Will this clownish, nightmare Covid circus ever end? Or have we just got to get used to the incessant bad news on the merry go round of life in, around and after (or under) the pandemic? In all honesty, I think not … but I think that presently life is one rather long round of loss, with the occasional merry win. And this week, as usual, I was thinking that there is some desperate meaning that I have to find in amongst all of this trauma and turbulence in order to swim into calmer waters. If – please forgive the mixed metaphors – if I keep working hard and shaking it off, a bit like water off a duck’s back, the meaning will come to me. I’ll learn from this test, I’ll shake the water off, I can stay afloat. Well, sure enough, I learned it…even ducks drown!
So…this week has seen me desperately preening those feathers, making sure they’re clean and well oiled, pristine and waterproof so that I could swim through some choppy waters over the coming weeks safely. I’ve got a house move scheduled (no…the sale still hasn’t gone through), a farewell dinner with some old, reliable and honest school friends; I should have been leading a funeral for the father in law of another dear friend and singing lead vocals at the first gig not to be rained off since restrictions were eased.
But…first I had some babysitting duties to see to – for sure, that’s one of those merry wins – until Covid struck, and the whole household, including the baby, are really sick. Except for me, with a double vaccination, and a feathery, downy coat preened to perfection…or not, as it may seem!
Those preening behaviours common to many birds, keeping their feathers clean, waterproof, and well groomed? It’s an essential task, not just to repel water from their feathers, but to enable them to stay afloat in order to feed and live. The oil glands at the base of their tails and under their wings secrete a waxy sheen that ducks use to groom themselves, and by scratching with their bills to pick up oil from those glands, they maintain the feathers’ waterproof properties – it is vital for them not to become waterlogged or, just like a stone, they plummet and drown. Of course, you have seen plenty of ducks swimming across a pond, but did you ever wonder what it is that helps to keep them afloat? Why it is that they don’t just drown?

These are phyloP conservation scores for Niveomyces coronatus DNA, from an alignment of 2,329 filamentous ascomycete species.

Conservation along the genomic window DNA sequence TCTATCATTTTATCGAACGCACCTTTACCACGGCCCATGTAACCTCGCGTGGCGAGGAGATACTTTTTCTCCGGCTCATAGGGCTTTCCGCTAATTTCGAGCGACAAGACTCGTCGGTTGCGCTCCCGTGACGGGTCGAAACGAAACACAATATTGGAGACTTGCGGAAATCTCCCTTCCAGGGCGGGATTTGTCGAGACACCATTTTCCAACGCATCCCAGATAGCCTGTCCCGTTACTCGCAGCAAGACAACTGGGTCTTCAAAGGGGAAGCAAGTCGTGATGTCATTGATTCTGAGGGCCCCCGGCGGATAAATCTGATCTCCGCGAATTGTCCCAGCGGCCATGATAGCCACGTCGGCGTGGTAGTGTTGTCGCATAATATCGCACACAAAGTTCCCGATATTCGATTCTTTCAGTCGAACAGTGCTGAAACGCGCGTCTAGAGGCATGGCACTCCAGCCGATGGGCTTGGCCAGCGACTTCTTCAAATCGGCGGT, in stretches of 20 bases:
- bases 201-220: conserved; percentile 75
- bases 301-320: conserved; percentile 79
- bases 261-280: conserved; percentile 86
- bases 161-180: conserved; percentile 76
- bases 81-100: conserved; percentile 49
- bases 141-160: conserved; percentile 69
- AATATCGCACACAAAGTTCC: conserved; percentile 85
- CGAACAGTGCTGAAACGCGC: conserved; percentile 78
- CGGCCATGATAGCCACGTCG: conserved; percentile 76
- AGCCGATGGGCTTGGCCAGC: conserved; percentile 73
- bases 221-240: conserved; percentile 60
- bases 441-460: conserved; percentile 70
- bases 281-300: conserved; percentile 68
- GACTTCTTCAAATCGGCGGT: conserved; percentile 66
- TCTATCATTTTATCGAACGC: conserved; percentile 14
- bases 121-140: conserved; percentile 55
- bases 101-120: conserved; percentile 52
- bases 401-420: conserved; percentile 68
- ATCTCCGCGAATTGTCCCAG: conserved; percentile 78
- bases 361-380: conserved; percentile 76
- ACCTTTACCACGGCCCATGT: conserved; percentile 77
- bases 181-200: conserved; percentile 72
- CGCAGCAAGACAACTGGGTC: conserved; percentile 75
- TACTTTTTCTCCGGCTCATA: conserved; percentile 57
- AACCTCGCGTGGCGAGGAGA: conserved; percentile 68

It’s the social interaction that protects them.
Ducks in a flock fastidiously preen themselves – they’re in it together! But a solitary duck, one without companionship, gives up on itself and does nothing to maintain its feathers. It gives up on basic self-care…at first becoming scruffy and a bit disheveled and then reaching the point that those feathers can no longer do their job; they start to absorb water – and they will no longer float. A healthy, socialised duck rides high in the water, maintaining watertight integrity but a lonely duck plummets.
As you might guess, there’s not much social interaction in a house crammed full with plague! And in one where the water has been allowed to become muddy because of some unresolved differences and perspectives, it is hard not to plummet.
Yes, I’m like a lone duck, dependent on my relationships to keep afloat. It’s easy to turn inward, or away; its easy to neglect myself, and then to become unhealthy, even physically ill. It isn’t easy to escape a Covid household and it’s very easy to reach an unhealthy state of mental absorption. Especially when the water outside is so muddied and sullied.
So…what to do?
Well…I guess it is helpful firstly to remember that ducks swim in the water, but they are not affected by the water and that’s the same way that we are in the world but don’t have to be affected by the world. And then it’s helpful to consider how we should resolve issues as they crop up because we need – it is absolutely essential – to engage in a social community that encourages us to keep grooming.
How else can we sustain social buoyancy?